Sunday, April 17, 2016

Captain of the Hussars Part 2

Alright, now that I have a general plan for the colors, it's time to start painting!  I began by base coating the top half of the rider.  I'll most likely be holding him by the legs to help steady the figure while I paint, so that's why I'll leave that bare until later.  After that I got to work on the face.  It's the same basic approach I use on most of my figures, you can check the tutorials section here for a more in-depth discussion of painting faces.  I'm not sure if I mentioned it in the last post, but this figure is 75mm scale.  So he's a little bit larger than the typical 54mm figures I paint, but smaller than the 90mm samurai I just finished.

I do want to stress that painting the face is a process and not one I necessarily complete in one sitting.  Here's a comparison of the face at two different stages.  The first shows my initial highlights and shadows in place.  After that, I took a break and then re-evaluated the figure.  There were some shadows I thought weren't quite right and the upper highlights needed a little more pop.  So I went in a tweak the parts I felt needed it.  Once that was done, I painted on more of the details (hair, chin strap, collar) and then put on the glazes to add that color variation to the skin.  


Because his head is turned and titled slightly, I painted much stronger shadows on the right side of his face.  You can see that more clearly when I show the two sides next to one another.  I also painted his eyes looking to the left (following the direction of the head turn).  

Still not 'done' with the face.  Looking at the pictures, that shadow over his left eye needs to be fixed (the blend at the top needs to be improved).  But, otherwise, I'm pretty satisfied with how he looks.

I also started working on his hat.  There's a flowing 'sock' on top and I wanted to add some extra detail on it.  The box art has something similar, so I'm borrowing the idea for my version.  The details will be done in gold, but I started with a layer of Burgundy Wine as a base.  I'm having a bit of trouble putting the gold on top.  It's just not looking as clean as I'd like.  I'm not sure if I should make the purple line thicker and then do the gold (sort of using the purple as a border between the gold and the red), trying to completely cover the purple with gold, or do a dot pattern like I did on the sculpted detail.  I'm going to have to think about this one a bit and probably give a few different things a try.

6 comments:

  1. Another face very well done. I always get sad when finishing a face on a figure like this because there is no more skin to paint. Is that weird of me?

    Two additional comments: first, the casting looks a bit rough in spots, perhaps image face area could have benefitted from a bit of light sanding? I am talking about the barely perceptible bumps on the surface that is probably quite normal and truly does not require any remedying, but thought I would mention it just to spark your pursuit of perfection tendencies :)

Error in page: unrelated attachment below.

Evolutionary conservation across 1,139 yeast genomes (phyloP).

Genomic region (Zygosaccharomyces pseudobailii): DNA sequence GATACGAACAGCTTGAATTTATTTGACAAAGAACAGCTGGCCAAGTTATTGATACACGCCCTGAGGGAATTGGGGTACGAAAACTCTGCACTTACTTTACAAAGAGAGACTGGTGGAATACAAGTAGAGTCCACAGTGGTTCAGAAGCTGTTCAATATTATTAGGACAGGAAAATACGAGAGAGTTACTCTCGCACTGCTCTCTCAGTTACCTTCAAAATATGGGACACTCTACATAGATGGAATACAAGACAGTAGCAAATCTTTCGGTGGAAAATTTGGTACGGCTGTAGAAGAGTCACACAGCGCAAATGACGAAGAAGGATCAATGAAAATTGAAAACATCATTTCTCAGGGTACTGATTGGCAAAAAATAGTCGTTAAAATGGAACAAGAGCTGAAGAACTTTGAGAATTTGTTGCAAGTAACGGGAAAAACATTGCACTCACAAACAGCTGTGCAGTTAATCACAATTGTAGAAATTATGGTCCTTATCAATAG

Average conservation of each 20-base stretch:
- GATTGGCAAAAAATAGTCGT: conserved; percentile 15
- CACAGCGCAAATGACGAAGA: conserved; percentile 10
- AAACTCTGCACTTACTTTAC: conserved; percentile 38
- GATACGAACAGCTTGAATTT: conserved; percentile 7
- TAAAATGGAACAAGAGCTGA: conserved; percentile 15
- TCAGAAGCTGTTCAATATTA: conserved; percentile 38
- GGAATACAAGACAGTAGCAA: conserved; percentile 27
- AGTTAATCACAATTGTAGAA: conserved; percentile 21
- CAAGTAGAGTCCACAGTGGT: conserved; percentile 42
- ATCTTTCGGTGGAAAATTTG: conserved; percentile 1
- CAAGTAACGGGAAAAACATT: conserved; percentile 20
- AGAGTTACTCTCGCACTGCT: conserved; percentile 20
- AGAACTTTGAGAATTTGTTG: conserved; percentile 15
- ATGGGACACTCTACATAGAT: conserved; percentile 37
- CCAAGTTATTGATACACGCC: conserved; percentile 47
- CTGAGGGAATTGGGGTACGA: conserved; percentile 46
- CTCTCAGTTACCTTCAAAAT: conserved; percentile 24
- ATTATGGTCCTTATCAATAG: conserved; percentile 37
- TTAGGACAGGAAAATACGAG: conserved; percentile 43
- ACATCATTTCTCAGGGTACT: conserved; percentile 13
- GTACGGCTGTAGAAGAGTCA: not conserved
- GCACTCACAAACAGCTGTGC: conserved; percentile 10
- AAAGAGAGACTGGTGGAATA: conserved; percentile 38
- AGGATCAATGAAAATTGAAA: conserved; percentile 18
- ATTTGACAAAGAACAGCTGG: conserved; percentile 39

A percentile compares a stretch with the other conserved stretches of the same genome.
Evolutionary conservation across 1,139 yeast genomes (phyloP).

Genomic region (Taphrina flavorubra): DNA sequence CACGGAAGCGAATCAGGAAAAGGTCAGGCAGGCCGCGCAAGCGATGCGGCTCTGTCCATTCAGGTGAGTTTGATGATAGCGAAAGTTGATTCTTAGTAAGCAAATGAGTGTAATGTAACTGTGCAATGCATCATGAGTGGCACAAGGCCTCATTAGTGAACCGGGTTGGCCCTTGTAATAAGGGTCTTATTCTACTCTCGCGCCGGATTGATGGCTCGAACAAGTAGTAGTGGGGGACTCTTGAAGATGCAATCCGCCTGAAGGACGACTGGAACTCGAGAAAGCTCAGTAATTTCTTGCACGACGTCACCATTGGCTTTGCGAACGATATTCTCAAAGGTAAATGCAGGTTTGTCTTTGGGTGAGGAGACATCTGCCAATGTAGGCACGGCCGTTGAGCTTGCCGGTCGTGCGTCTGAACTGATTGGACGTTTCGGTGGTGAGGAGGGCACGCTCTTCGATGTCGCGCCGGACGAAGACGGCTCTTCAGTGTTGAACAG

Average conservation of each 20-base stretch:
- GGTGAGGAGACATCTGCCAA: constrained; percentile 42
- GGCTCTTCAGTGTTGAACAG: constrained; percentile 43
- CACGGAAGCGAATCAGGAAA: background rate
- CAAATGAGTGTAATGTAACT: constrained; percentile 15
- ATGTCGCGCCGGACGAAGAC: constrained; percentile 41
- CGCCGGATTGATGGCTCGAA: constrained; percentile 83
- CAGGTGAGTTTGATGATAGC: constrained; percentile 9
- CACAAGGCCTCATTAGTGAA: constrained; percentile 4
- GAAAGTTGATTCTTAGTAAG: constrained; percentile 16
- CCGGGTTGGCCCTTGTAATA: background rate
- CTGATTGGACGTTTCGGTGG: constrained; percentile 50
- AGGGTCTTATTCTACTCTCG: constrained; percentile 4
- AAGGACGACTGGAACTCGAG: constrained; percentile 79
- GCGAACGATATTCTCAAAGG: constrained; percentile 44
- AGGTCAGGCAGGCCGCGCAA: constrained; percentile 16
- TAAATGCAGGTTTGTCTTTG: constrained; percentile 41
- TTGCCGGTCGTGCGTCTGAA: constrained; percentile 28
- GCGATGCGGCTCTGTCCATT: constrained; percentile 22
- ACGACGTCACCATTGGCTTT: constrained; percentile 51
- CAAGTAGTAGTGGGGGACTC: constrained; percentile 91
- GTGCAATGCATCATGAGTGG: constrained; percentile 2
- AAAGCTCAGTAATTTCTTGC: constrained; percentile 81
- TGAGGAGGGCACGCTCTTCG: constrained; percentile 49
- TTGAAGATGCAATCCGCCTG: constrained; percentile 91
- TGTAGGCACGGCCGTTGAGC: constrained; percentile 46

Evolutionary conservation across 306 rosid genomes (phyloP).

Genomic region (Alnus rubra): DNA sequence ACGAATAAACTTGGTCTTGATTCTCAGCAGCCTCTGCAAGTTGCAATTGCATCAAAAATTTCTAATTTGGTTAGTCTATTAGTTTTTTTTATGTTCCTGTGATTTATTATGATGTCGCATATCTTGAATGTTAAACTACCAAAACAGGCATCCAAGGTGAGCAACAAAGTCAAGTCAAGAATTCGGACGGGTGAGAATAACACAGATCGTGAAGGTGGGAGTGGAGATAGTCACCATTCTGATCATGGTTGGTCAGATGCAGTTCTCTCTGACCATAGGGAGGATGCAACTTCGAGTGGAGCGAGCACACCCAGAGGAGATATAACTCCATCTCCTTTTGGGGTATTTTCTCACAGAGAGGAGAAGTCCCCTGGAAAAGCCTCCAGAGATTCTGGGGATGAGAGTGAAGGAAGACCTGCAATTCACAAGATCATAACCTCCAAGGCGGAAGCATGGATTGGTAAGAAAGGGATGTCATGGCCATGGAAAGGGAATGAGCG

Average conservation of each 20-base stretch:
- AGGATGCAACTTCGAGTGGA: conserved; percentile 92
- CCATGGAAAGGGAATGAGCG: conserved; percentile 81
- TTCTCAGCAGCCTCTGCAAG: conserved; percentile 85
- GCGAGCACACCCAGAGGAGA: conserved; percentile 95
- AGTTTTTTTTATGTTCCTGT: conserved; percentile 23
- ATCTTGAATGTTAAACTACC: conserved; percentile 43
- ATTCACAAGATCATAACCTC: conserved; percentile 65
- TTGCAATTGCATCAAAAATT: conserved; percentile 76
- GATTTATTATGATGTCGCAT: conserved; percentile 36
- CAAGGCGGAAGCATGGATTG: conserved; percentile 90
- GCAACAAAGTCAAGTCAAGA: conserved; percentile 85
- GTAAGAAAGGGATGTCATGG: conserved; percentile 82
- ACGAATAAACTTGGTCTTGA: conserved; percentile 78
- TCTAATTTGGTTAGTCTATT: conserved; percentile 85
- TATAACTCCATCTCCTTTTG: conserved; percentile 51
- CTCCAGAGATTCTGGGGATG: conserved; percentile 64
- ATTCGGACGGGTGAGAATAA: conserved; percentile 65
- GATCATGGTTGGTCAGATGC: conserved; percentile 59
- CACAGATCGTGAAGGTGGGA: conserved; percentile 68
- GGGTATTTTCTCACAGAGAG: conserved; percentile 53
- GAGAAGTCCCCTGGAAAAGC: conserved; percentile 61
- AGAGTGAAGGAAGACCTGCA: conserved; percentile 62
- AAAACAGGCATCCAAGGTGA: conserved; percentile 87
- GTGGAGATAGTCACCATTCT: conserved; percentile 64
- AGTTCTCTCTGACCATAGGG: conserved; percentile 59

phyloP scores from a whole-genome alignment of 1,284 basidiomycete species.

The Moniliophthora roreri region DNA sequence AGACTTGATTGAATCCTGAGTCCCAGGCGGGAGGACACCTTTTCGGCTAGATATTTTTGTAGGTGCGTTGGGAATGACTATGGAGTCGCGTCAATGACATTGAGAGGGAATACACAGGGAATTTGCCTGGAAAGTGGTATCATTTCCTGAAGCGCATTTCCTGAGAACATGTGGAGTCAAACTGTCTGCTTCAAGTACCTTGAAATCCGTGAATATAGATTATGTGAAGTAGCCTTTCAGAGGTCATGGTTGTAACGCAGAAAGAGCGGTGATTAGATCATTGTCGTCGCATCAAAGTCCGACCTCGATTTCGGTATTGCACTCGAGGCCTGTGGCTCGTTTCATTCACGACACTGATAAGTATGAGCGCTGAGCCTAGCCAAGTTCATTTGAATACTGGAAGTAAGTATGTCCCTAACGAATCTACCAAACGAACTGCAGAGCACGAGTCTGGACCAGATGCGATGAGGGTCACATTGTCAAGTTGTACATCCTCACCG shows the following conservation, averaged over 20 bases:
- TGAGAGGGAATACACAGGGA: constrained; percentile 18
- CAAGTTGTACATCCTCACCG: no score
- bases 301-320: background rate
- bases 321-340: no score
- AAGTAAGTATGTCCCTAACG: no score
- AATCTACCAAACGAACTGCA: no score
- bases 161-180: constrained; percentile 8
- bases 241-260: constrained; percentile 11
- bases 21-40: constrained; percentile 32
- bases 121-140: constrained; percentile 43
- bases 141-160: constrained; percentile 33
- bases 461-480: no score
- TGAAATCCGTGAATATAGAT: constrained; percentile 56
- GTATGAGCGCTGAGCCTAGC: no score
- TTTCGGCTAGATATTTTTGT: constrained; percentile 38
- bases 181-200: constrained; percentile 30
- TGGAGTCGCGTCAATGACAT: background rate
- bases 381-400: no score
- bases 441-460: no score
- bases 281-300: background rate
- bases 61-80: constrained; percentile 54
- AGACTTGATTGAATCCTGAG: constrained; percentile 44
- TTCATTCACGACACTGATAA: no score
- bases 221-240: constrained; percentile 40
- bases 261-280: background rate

Next, I have noticed that a trademark of your paintings is to take traditionally warm tones and make them cold. You have done this with your violets and reds here. I love the look, personally :) $$$$$

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    1. Thanks! I know what you mean. Although sometimes there are hands to do!

      It could be the casting, though it's probably just due to the layers of paint building up. I should point out that it's really only noticeable here because the picture is so zoomed in. If you look at the figure in real life or even an image of the full figure and not just the face (like I posted over on my CMON WIP thread), you can't see the bumps at all.

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  2. Your painting is fantastic. I notice that you do a lot of sub assembly with your work which is ideal for obvious reasons. Say you've painted the main body of a figure and want to attach the arm, however, there's a gap you need to fill. How do you fill the gap without spoiling the work you've already put in?

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    1. Yes, that's very tricky! For pieces like that I will dry fit them to what sort of gaps or seams I'll be dealing with. If there's going to be a large gap, then if there's any way I can paint the piece with the arm in place, I will. Of course there are some instances where you really need to leave it off but also have a large gap to fill. One solution is (prior to painting), fit the piece into place and fill the gap. If you cover one of the ends with something like vasoline, the putty won't stick and you can remove the piece when the putty has dried. However, the putty will stick to the other piece and you won't have that large gap when the two are finally put together. Best to try this out on some scrap pieces first just to get a feel for how it works.

      Another option, if that won't do, is to use clay shapers to help smooth the putty when you do fill the gap. You'll still need to do some repainting around the border to blend the new work into the old. But it will help you avoid the need to sand or file down the putty to make the transition look seamless. I tend to do this for small gaps.

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    1. Unfortunately I don't think so. I've never been to Amsterdam or, as far as I know, done a commission piece for anyone who lived in the Netherlands. Sorry I couldn't be more help. Best of luck finding the right David Powell!

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